Dades fortress - This valley boasts green fields and red mountains and it's one of the most authentic and beautiful places to be visited in this part of Morocco.
Dades
Dades
Coming back, we stopped at a restaurant where we had a good lunch with couscous and tajine and other typical dishes. The we walked for two hours to the top of one of the mountain, which offered us a wide 360-degree panorama that ranged from cultivated fields to the chain of red mountains and to a rocky desert.
Dades
Dades - From the top of a mountain, at the end of a beautiful trek.
Dades
Dades
It was almost sunset and the sky and all the colors were getting red, making everything more beautiful.
We left the Dades and we drove towards the Todra gorges, our next destination along our a-little-bit-planned-and-mostly-improvised travel itinerary.
In the morning we went to visit the gorges. Craggy red mountains, villages and sand-colored (yes, you guessed it right) fortresses. The “usual” scenery, which wasn’t boring at all. After having crossed the impressive canyon that makes the Todra gorges famous, we continued our drive until we reached an isolated and wild plateau, with Berber villages perched at the foot of the mountains.
Todra gorge
Todra gorge - Another beautiful destination for some trekking in the mountains.
While on the way back, some children threw us a few stones, showing their appreciation for our visit.
We parked near the canyon, and we began a long trekking described in two rows of the Lonely Planet guide. We crossed some barren mountains and then we walked down to the Todra valley, passing through fields and a village before reaching the main road and then, with a last effort, our car.
Todra gorge
Todra gorge
We started our drive towards Merzouga. We stopped soon in a random hotel, spending a little as always.
The next day we drove near villages and forts before arriving at the gates of the sand dunes of Merzouga desert. At Erfoud and at Merzouga afterwards we walked into a couple of hotels to get some info on how to visit the dunes. We were proposed a camel ride to a tented camp in the desert, where we could have dinner and sleep. After bargaining a little bit we agreed on the price.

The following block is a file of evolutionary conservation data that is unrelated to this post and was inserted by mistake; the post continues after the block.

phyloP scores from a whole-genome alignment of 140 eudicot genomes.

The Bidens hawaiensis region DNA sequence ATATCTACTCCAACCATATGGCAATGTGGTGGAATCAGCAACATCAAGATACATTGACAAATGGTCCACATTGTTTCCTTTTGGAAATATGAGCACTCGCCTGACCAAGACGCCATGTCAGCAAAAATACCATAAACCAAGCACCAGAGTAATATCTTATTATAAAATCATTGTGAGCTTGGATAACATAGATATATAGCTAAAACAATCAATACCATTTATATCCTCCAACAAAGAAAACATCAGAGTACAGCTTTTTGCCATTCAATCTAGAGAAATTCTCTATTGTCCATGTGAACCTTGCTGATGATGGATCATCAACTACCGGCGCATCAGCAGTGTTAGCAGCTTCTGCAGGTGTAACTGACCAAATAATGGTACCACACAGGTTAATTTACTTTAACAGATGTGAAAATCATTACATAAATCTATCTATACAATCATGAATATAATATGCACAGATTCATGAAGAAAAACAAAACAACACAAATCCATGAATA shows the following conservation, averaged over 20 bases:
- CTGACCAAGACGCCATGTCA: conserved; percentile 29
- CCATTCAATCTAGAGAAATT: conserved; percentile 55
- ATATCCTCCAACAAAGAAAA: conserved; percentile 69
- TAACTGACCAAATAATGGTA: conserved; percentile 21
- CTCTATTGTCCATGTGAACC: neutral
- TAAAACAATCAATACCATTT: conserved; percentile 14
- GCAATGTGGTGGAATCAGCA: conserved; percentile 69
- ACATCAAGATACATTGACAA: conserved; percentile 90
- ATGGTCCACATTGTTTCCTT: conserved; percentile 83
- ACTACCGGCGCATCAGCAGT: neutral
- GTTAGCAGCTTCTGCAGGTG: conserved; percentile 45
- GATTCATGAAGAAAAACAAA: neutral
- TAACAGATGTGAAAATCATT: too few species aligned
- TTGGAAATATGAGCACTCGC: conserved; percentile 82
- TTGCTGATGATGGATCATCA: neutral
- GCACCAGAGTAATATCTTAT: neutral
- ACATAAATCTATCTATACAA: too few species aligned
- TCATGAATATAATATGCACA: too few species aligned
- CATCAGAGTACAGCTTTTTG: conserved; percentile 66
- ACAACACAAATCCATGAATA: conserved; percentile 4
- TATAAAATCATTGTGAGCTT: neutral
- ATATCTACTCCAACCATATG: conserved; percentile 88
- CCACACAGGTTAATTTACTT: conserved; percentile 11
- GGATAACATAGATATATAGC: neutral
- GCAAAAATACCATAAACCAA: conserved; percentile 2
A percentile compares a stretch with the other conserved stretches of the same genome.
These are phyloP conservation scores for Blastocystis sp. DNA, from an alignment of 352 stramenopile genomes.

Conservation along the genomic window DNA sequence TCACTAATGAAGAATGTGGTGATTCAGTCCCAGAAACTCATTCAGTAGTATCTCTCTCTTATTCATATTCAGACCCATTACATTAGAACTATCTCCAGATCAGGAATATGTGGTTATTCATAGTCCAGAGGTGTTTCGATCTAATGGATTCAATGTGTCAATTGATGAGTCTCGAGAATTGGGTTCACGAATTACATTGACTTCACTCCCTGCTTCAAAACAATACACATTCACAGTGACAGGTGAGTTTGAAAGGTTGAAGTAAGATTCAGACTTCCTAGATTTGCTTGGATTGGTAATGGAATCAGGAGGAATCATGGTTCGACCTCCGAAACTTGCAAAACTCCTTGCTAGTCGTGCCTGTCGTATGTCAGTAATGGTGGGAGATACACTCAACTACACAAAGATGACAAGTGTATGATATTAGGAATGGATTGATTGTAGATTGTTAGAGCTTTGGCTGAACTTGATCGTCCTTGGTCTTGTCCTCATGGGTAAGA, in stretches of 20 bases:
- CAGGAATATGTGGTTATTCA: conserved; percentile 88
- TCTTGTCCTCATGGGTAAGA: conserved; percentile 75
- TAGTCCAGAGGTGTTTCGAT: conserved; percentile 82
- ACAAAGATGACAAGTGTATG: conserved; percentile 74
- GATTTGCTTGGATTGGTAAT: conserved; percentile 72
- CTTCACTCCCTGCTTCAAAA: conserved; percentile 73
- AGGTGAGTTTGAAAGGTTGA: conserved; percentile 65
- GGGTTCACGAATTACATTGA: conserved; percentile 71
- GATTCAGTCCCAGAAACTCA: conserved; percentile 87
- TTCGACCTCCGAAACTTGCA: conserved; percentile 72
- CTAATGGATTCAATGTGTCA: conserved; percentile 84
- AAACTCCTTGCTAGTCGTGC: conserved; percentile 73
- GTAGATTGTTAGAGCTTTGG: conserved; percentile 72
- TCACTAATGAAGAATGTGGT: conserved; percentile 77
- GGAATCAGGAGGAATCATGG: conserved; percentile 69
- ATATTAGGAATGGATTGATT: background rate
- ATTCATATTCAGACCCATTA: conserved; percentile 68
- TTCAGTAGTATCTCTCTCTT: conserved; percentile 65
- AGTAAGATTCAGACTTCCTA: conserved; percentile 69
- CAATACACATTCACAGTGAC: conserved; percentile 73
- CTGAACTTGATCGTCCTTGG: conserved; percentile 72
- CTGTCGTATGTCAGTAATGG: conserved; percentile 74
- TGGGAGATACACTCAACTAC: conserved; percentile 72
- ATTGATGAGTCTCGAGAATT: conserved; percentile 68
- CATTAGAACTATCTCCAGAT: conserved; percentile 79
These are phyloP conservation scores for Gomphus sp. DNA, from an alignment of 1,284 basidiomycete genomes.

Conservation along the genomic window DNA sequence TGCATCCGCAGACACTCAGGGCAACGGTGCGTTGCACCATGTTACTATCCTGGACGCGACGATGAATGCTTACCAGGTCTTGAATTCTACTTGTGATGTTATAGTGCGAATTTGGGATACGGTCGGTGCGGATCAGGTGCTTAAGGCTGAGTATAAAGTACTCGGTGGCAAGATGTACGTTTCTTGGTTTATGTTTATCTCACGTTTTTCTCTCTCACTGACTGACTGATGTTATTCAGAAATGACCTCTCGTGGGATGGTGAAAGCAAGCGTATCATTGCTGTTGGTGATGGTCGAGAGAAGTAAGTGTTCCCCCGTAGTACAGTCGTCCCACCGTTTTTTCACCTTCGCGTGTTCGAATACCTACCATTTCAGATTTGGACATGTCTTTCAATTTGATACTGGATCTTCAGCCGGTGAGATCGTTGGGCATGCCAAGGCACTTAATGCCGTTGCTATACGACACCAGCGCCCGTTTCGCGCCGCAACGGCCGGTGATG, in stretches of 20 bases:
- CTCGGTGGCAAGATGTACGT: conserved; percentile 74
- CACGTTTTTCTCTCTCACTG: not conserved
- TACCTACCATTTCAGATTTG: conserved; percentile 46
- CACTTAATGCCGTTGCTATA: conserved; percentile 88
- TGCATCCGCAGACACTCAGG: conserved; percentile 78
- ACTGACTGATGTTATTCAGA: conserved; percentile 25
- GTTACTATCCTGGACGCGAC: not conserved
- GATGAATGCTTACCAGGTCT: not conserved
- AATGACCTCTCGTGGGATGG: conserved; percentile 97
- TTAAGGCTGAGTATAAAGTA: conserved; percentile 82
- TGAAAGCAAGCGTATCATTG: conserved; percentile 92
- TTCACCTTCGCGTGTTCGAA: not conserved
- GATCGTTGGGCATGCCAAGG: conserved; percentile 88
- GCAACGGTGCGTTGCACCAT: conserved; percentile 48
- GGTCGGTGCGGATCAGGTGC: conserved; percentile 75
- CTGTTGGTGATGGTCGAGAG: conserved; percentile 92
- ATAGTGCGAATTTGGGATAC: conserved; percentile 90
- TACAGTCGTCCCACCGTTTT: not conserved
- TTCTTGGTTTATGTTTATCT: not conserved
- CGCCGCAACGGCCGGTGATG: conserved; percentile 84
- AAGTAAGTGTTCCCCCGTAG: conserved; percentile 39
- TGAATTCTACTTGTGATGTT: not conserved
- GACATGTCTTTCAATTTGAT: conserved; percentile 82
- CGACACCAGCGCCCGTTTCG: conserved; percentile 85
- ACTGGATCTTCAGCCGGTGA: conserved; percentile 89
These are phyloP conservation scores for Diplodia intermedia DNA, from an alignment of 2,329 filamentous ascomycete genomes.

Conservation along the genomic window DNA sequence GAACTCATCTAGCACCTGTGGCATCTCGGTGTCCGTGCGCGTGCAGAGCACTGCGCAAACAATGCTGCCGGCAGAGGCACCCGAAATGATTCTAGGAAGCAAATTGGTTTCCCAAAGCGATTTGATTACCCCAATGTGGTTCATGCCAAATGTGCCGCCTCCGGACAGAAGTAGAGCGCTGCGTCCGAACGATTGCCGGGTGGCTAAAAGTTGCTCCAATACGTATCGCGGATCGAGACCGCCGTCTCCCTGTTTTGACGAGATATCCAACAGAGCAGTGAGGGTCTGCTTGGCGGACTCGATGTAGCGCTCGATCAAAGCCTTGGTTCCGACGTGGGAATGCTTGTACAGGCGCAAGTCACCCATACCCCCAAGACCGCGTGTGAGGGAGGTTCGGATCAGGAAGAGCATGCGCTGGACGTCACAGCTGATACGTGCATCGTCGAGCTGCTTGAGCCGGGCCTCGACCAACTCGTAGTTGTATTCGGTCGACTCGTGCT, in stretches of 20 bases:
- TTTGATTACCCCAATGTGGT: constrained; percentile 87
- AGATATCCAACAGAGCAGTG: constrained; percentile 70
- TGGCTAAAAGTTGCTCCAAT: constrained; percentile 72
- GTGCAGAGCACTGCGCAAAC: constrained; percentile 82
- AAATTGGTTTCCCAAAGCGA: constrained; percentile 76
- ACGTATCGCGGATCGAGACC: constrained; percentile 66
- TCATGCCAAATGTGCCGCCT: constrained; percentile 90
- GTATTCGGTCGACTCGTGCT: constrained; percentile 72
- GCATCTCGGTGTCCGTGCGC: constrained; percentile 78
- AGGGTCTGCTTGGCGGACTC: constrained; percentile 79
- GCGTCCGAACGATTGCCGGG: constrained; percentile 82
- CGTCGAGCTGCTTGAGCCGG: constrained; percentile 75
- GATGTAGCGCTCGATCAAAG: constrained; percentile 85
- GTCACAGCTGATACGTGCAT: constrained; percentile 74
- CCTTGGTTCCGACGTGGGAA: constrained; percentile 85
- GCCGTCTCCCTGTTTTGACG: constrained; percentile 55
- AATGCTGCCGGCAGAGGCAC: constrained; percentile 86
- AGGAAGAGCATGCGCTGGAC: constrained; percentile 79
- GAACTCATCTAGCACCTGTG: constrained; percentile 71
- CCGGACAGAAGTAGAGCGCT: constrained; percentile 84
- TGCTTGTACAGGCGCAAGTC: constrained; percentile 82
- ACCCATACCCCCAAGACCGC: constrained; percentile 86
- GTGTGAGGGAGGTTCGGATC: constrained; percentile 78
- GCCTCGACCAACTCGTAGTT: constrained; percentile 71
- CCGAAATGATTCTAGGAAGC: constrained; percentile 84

We mounted the dromedaries and we began the slow ride through the dunes. The dromedaries were tied to each other and our guide held the first of the row.
Merzouga Dunes
Merzouga Dunes - A camel ride into the desert of Merzouga is a memorable journey, especially if sleeping in one of the tented camps.
The dromedary is a very staid animal that quietly obeys every order.
In the meantime, the buildings behind us disappeared and we found ourselves surrounded by dunes that were higher and higher. The colors ranged from light yellow to red, sometimes interrupted by some sad, lonely and thirsty green bushes.
Eventually we arrived at the tented camp in the middle of the desert. There were five or six tents that could host from 8 to 10 people each, but there were only few guests. The tents were empty, with only some blankets and sleeping bags laid on the ground.
At sunset we walked on the dunes surrounding the campsite: the panoramas were stunning.
Merzouga Dunes
Merzouga Dunes
In the morning, we admired the view a little bit more and we rode back to Merzouga on our smelly camels. Once in the city we decided to rent quads. Following a guide, we climbed and descended the dunes. It was fun, although a bit expensive.
Merzouga Desert Quad
Merzouga Desert by Quad
We got back to our car and we left the desert behind us. We met the vibrant town of Rissani, with lively and quaint market stalls. The vendors followed us trying to sell us some crap.
After Rissani the landscape became almost lunar, with dark stony plains surrounded by bare mountains. Then some vegetation reappared and with it also some villages with the ever-present forts. We arrived in the Draa valley, broader than Dades and even more fertile.
Draa Valley
Draa Valley - A wider and even greenier valley, Draa is home to many date trees and, of course, picturesque citadels.